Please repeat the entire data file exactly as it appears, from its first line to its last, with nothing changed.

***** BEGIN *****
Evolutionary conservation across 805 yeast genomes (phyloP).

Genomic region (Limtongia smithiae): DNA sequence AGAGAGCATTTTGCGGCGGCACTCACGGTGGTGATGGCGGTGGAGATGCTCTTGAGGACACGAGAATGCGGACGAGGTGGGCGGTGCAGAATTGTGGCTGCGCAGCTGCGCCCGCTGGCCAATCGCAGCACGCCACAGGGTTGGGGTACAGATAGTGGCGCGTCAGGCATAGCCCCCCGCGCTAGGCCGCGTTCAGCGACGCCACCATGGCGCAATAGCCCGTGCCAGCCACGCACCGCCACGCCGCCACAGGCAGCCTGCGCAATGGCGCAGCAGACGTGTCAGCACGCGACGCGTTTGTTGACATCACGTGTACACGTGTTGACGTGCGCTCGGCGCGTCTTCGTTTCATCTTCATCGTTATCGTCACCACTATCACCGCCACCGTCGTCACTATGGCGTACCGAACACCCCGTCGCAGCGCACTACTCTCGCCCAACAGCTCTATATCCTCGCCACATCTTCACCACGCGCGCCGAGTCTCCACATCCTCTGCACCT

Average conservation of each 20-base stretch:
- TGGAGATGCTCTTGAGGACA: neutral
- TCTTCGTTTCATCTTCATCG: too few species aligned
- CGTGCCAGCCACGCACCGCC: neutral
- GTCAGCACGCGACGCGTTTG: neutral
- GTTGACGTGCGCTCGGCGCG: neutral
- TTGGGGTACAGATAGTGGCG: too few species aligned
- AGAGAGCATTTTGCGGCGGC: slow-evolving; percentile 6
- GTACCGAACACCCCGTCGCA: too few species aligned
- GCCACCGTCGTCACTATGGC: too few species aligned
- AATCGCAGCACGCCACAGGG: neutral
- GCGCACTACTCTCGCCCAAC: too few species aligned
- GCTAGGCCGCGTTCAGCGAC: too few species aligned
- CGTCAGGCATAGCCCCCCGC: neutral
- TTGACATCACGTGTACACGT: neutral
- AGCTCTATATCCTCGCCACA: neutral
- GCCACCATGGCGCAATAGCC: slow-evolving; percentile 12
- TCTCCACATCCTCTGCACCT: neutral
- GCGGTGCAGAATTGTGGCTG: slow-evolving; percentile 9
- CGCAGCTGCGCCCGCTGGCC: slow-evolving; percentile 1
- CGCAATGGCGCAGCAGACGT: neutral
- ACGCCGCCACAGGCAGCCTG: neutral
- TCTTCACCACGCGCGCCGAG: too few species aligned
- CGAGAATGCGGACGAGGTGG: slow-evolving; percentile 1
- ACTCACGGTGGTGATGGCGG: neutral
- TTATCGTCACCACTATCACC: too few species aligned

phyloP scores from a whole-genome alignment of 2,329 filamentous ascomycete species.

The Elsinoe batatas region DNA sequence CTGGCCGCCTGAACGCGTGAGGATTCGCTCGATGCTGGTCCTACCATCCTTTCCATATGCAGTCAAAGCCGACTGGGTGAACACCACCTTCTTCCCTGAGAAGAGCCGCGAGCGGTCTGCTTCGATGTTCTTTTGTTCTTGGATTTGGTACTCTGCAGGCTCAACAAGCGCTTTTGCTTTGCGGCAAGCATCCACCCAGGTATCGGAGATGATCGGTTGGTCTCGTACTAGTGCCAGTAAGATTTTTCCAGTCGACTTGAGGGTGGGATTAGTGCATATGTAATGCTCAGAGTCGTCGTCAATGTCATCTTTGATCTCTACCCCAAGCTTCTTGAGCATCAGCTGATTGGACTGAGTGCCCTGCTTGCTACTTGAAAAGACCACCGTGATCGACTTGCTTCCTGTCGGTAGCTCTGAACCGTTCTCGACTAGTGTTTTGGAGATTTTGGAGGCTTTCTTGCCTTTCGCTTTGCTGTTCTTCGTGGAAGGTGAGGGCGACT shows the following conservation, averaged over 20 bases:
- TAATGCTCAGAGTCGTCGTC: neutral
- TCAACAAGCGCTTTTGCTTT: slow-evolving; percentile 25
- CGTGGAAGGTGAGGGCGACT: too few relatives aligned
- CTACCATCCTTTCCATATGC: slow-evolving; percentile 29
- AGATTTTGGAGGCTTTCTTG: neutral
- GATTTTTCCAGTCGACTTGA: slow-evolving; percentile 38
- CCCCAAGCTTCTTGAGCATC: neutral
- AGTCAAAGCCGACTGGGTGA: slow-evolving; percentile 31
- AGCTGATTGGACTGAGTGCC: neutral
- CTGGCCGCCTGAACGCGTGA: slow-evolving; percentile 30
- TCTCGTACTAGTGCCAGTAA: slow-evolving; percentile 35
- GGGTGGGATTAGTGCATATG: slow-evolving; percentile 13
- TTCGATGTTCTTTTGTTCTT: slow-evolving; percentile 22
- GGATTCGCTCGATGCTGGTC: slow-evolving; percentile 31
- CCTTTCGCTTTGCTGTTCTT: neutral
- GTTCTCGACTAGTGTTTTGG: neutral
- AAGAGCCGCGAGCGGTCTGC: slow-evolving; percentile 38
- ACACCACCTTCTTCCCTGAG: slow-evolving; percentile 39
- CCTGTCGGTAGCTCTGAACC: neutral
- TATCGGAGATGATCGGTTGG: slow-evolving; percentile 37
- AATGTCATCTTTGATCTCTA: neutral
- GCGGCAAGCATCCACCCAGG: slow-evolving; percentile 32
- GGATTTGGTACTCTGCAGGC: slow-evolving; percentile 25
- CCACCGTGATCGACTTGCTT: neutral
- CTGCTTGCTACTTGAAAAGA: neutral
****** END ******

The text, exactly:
Evolutionary conservation across 805 yeast genomes (phyloP).

Genomic region (Limtongia smithiae): DNA sequence AGAGAGCATTTTGCGGCGGCACTCACGGTGGTGATGGCGGTGGAGATGCTCTTGAGGACACGAGAATGCGGACGAGGTGGGCGGTGCAGAATTGTGGCTGCGCAGCTGCGCCCGCTGGCCAATCGCAGCACGCCACAGGGTTGGGGTACAGATAGTGGCGCGTCAGGCATAGCCCCCCGCGCTAGGCCGCGTTCAGCGACGCCACCATGGCGCAATAGCCCGTGCCAGCCACGCACCGCCACGCCGCCACAGGCAGCCTGCGCAATGGCGCAGCAGACGTGTCAGCACGCGACGCGTTTGTTGACATCACGTGTACACGTGTTGACGTGCGCTCGGCGCGTCTTCGTTTCATCTTCATCGTTATCGTCACCACTATCACCGCCACCGTCGTCACTATGGCGTACCGAACACCCCGTCGCAGCGCACTACTCTCGCCCAACAGCTCTATATCCTCGCCACATCTTCACCACGCGCGCCGAGTCTCCACATCCTCTGCACCT

Average conservation of each 20-base stretch:
- TGGAGATGCTCTTGAGGACA: neutral
- TCTTCGTTTCATCTTCATCG: too few species aligned
- CGTGCCAGCCACGCACCGCC: neutral
- GTCAGCACGCGACGCGTTTG: neutral
- GTTGACGTGCGCTCGGCGCG: neutral
- TTGGGGTACAGATAGTGGCG: too few species aligned
- AGAGAGCATTTTGCGGCGGC: slow-evolving; percentile 6
- GTACCGAACACCCCGTCGCA: too few species aligned
- GCCACCGTCGTCACTATGGC: too few species aligned
- AATCGCAGCACGCCACAGGG: neutral
- GCGCACTACTCTCGCCCAAC: too few species aligned
- GCTAGGCCGCGTTCAGCGAC: too few species aligned
- CGTCAGGCATAGCCCCCCGC: neutral
- TTGACATCACGTGTACACGT: neutral
- AGCTCTATATCCTCGCCACA: neutral
- GCCACCATGGCGCAATAGCC: slow-evolving; percentile 12
- TCTCCACATCCTCTGCACCT: neutral
- GCGGTGCAGAATTGTGGCTG: slow-evolving; percentile 9
- CGCAGCTGCGCCCGCTGGCC: slow-evolving; percentile 1
- CGCAATGGCGCAGCAGACGT: neutral
- ACGCCGCCACAGGCAGCCTG: neutral
- TCTTCACCACGCGCGCCGAG: too few species aligned
- CGAGAATGCGGACGAGGTGG: slow-evolving; percentile 1
- ACTCACGGTGGTGATGGCGG: neutral
- TTATCGTCACCACTATCACC: too few species aligned

phyloP scores from a whole-genome alignment of 2,329 filamentous ascomycete species.

The Elsinoe batatas region DNA sequence CTGGCCGCCTGAACGCGTGAGGATTCGCTCGATGCTGGTCCTACCATCCTTTCCATATGCAGTCAAAGCCGACTGGGTGAACACCACCTTCTTCCCTGAGAAGAGCCGCGAGCGGTCTGCTTCGATGTTCTTTTGTTCTTGGATTTGGTACTCTGCAGGCTCAACAAGCGCTTTTGCTTTGCGGCAAGCATCCACCCAGGTATCGGAGATGATCGGTTGGTCTCGTACTAGTGCCAGTAAGATTTTTCCAGTCGACTTGAGGGTGGGATTAGTGCATATGTAATGCTCAGAGTCGTCGTCAATGTCATCTTTGATCTCTACCCCAAGCTTCTTGAGCATCAGCTGATTGGACTGAGTGCCCTGCTTGCTACTTGAAAAGACCACCGTGATCGACTTGCTTCCTGTCGGTAGCTCTGAACCGTTCTCGACTAGTGTTTTGGAGATTTTGGAGGCTTTCTTGCCTTTCGCTTTGCTGTTCTTCGTGGAAGGTGAGGGCGACT shows the following conservation, averaged over 20 bases:
- TAATGCTCAGAGTCGTCGTC: neutral
- TCAACAAGCGCTTTTGCTTT: slow-evolving; percentile 25
- CGTGGAAGGTGAGGGCGACT: too few relatives aligned
- CTACCATCCTTTCCATATGC: slow-evolving; percentile 29
- AGATTTTGGAGGCTTTCTTG: neutral
- GATTTTTCCAGTCGACTTGA: slow-evolving; percentile 38
- CCCCAAGCTTCTTGAGCATC: neutral
- AGTCAAAGCCGACTGGGTGA: slow-evolving; percentile 31
- AGCTGATTGGACTGAGTGCC: neutral
- CTGGCCGCCTGAACGCGTGA: slow-evolving; percentile 30
- TCTCGTACTAGTGCCAGTAA: slow-evolving; percentile 35
- GGGTGGGATTAGTGCATATG: slow-evolving; percentile 13
- TTCGATGTTCTTTTGTTCTT: slow-evolving; percentile 22
- GGATTCGCTCGATGCTGGTC: slow-evolving; percentile 31
- CCTTTCGCTTTGCTGTTCTT: neutral
- GTTCTCGACTAGTGTTTTGG: neutral
- AAGAGCCGCGAGCGGTCTGC: slow-evolving; percentile 38
- ACACCACCTTCTTCCCTGAG: slow-evolving; percentile 39
- CCTGTCGGTAGCTCTGAACC: neutral
- TATCGGAGATGATCGGTTGG: slow-evolving; percentile 37
- AATGTCATCTTTGATCTCTA: neutral
- GCGGCAAGCATCCACCCAGG: slow-evolving; percentile 32
- GGATTTGGTACTCTGCAGGC: slow-evolving; percentile 25
- CCACCGTGATCGACTTGCTT: neutral
- CTGCTTGCTACTTGAAAAGA: neutral